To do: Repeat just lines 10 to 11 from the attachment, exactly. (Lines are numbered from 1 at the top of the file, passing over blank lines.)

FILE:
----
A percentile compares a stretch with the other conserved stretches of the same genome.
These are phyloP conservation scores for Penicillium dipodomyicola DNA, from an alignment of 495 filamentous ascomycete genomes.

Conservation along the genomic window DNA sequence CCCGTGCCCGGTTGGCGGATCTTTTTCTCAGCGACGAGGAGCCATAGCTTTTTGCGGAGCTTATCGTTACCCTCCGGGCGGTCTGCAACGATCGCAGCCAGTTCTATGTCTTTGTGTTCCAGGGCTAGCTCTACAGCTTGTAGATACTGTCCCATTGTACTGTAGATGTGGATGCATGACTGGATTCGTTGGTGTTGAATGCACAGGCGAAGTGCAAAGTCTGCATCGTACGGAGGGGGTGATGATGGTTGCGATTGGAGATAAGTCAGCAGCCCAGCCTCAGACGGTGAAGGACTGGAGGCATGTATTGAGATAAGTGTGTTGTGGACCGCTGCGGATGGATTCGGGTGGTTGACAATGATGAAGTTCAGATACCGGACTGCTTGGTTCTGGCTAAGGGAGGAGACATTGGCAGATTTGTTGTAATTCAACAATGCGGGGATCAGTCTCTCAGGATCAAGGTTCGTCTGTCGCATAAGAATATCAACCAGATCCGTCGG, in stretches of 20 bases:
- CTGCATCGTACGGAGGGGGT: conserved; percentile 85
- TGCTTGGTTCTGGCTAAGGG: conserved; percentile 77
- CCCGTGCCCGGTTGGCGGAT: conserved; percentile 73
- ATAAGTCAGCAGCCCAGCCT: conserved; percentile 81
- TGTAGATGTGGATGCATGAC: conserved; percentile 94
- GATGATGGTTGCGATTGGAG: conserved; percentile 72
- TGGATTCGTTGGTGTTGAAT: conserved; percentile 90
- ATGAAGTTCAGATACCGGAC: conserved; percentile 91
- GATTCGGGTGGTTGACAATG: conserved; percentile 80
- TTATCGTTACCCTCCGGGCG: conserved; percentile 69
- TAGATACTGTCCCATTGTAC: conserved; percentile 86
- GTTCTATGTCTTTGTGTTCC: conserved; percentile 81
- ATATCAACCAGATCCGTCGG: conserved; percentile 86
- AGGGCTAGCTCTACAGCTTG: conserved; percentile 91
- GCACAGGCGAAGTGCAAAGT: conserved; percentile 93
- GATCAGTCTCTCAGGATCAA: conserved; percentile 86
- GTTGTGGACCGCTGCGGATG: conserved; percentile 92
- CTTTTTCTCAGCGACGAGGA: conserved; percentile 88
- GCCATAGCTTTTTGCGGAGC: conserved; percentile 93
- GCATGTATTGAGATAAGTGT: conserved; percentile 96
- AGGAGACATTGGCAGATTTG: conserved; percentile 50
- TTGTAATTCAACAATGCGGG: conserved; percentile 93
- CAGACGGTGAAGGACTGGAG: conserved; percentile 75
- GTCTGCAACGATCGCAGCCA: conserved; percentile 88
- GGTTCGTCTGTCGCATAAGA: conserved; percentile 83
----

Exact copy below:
- TGGATTCGTTGGTGTTGAAT: conserved; percentile 90
- ATGAAGTTCAGATACCGGAC: conserved; percentile 91